The Grand Forks Police Department LGBT Liaison Program has begun work to implement a Safe Places program in the city in order to encourage LGBTQ residents to report hate crimes and harassment that might otherwise go unreported.

Officer Brian Samson, the department's LGBT liaison, said he hopes the program will improve outreach among people who might not be comfortable interacting with police.

The program was started by the Seattle Police Department a number of years ago as a way to encourage underserved communities, and especially LGBTQ people, to come forward with underreported crimes. The idea was that people who historically have been ostracized might feel more comfortable reporting a crime in a familiar place within their community.

It seemed to work -- according to Samson, after SPD implemented the program, they saw a 200% increase in the number of harassment and hate crime reports in the community.

"Some people aren't comfortable with police coming to them, or them going to a police department," Samson said. "Seattle found that when people go to a place they're familiar with, or a local business, the people filing a complaint, or whatever's going on -- it's easier to communicate with the police better, because it's a neutral place for both parties."

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To get the program up and running, GFPD went through the Seattle Police Department to receive anti-bias training and to have current GFPD policies and procedures vetted. Once GFPD had permission from SPD to use the program, they received the rainbow Safe Place stickers to put in business windows designating them as a neutral place to report crimes.

A number of businesses have already signed onto the program, Samson said, including Badman Design on South Third Street, The Love in Action Center for Community Impact on University Avenue, Northern Roots Boutique on Columbia Road, Starbucks on both South Washington and Columbia, MNH gas station on North Fifth Street, and several more who are still in talks with the police department to finalize their participation.

The police department will work with participating businesses to train them on what is expected of staff if someone wants to report a crime.

"Their staff would realize that people may be coming in and filing a police report there, and they could assist, like maybe give them a seat or make sure that they're all right," Samson said. "Kind of simple things."

In addition to anti-bias training, GFPD officers also undergo training about how to speak with people who might be hesitant to talk to police, how to respect trans people and their personal pronouns, and the broader history of LGBTQ people, which entails decades of being bullied, ostracized and discriminated against, including by police.

As a gay man who was born in Grand Forks, Samson said he personally hasn't encountered many issues in the area, and over the years he has watched LGBTQ people become more accepted in the community.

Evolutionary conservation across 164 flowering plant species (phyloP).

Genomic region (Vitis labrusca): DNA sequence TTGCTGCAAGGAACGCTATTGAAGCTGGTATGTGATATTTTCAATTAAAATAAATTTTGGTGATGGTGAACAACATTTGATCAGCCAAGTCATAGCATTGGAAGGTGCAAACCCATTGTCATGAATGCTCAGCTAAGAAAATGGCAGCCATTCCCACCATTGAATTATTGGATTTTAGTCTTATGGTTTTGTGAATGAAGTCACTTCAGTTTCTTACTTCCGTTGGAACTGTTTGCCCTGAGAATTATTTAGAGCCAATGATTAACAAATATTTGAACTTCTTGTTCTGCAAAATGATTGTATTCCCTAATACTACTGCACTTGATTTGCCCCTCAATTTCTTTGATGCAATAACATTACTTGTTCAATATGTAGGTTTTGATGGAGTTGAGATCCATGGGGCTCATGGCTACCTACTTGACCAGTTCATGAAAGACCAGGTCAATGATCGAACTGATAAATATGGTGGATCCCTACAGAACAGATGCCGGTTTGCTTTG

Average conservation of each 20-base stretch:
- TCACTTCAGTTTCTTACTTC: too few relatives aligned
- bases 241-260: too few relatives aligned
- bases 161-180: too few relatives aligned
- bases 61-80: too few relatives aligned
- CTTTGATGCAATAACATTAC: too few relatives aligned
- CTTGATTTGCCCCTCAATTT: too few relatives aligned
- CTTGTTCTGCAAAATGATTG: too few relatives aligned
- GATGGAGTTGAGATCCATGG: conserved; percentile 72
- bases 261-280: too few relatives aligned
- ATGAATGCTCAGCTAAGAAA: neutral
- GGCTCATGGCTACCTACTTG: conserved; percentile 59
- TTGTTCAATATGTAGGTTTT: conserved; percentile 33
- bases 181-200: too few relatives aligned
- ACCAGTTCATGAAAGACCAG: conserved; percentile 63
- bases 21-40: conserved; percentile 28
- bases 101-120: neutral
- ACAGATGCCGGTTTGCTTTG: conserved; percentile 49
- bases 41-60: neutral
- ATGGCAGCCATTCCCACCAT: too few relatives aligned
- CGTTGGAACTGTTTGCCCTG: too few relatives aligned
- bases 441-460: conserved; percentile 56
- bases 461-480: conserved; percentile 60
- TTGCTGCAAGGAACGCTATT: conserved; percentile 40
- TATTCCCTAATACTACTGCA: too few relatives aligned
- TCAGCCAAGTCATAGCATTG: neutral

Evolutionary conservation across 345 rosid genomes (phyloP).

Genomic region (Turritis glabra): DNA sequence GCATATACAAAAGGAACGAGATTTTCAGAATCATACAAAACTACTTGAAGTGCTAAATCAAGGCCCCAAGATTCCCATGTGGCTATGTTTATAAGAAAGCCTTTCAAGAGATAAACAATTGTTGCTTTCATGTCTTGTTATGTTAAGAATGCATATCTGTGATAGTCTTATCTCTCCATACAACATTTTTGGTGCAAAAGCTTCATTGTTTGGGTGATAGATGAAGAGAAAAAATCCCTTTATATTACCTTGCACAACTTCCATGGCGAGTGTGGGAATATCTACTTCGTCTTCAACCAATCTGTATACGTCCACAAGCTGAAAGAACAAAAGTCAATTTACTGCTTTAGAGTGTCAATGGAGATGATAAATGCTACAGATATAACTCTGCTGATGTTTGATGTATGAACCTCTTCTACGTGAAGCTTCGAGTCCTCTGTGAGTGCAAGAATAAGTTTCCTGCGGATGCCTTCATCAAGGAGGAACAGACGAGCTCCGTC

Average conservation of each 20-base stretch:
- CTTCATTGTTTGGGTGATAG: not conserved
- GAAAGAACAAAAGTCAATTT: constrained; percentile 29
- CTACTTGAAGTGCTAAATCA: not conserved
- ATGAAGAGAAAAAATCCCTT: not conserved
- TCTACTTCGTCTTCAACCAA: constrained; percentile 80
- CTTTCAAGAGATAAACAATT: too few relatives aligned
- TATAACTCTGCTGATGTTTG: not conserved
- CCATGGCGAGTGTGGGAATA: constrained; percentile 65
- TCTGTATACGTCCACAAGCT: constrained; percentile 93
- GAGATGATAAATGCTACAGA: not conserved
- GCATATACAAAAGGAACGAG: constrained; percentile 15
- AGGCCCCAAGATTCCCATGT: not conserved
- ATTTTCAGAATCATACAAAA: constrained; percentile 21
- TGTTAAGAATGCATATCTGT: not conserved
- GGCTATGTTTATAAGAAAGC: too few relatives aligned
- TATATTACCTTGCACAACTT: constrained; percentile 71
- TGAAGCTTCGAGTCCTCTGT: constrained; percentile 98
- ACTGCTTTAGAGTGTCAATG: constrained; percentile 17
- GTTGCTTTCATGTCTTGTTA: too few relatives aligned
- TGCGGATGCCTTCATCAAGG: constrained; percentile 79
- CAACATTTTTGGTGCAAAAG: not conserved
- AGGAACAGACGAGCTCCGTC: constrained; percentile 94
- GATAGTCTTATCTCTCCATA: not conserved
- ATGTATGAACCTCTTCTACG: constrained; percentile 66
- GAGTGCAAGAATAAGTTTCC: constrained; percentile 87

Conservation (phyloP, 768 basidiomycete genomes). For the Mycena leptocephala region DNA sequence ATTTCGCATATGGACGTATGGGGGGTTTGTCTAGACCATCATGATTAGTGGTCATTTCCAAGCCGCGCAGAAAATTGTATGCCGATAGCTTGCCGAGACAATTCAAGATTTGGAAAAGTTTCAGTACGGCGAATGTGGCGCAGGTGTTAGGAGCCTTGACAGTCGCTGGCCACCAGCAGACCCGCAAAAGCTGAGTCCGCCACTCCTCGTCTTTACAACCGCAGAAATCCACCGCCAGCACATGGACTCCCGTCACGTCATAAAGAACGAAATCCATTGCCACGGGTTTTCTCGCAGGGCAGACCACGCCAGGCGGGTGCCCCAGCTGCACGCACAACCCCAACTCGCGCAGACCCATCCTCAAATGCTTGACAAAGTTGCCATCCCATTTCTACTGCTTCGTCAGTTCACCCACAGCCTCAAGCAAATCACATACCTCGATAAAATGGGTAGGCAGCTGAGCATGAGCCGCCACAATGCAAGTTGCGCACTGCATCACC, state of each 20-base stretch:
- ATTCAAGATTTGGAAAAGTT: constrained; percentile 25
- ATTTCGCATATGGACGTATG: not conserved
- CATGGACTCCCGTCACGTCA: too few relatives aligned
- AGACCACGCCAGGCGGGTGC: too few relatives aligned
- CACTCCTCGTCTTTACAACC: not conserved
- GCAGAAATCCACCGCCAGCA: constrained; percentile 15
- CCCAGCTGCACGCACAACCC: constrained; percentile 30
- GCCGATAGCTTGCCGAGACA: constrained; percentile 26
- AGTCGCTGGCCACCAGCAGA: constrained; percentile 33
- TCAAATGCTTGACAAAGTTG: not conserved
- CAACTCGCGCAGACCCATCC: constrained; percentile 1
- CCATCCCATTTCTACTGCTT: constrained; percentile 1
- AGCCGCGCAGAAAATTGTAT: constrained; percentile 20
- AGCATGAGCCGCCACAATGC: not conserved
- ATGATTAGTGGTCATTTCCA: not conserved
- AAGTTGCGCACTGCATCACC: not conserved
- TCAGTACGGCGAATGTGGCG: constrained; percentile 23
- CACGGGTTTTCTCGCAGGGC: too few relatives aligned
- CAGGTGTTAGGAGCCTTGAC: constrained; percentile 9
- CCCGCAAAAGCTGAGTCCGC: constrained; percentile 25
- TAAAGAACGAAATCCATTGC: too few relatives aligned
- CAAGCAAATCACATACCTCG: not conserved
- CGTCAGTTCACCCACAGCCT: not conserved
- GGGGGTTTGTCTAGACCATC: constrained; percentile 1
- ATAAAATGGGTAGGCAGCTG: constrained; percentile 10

"I haven't really experienced anything negative," he said. "But I am trying to create a more positive, better future for the younger generations of LGBT people."

Still, he said, there's always room for growth and improvement, and he noted that it will be interesting to see whether there's any change in hate crime and harassment numbers once the Safe Places program has been up and running for a few months.

That room for growth was highlighted last month on the department's Facebook page. June, also known as Pride Month, each year celebrates LGBTQ people and recognizes the violence and discrimination they have overcome and often continue to face. It's common for organizations to post rainbow logos in support of LGBTQ people. At the beginning of the month, GFPD also changed their profile picture to a rainbow version of their logo.

The vitriolic backlash on the post's comment section was swift, and the logo was changed back to the normal version days later. GFPD Lt. Bill Macki said the change was not because of homophobic comments, and that the department had always intended the profile picture change to last a few days. Still, he said, he was surprised by the extent of the anti-LGBTQ comments.

"We never want our social media or our department website to be an area of contention with any part of our community," Macki said. "We're here to represent the entire community, regardless of a person's beliefs or lifestyle. We serve all, and we certainly don't want to be contributing to any member of our community not feeling comfortable or safe."

Samson said he was less surprised by the reaction, and said that as a public organization, any post that feels political is likely to elicit responses that are both negative and supportive.

Still, he said he sees a community continuing to move toward acceptance.

"There's always place for improvement," he said. "Whether it's customer relations or relations with the general public, improving relations with different cultures, or minority communities to try and get them to feel more like they can approach things that they are normally not comfortable with, and that way they know that it's all right, and to work on acceptance of all people."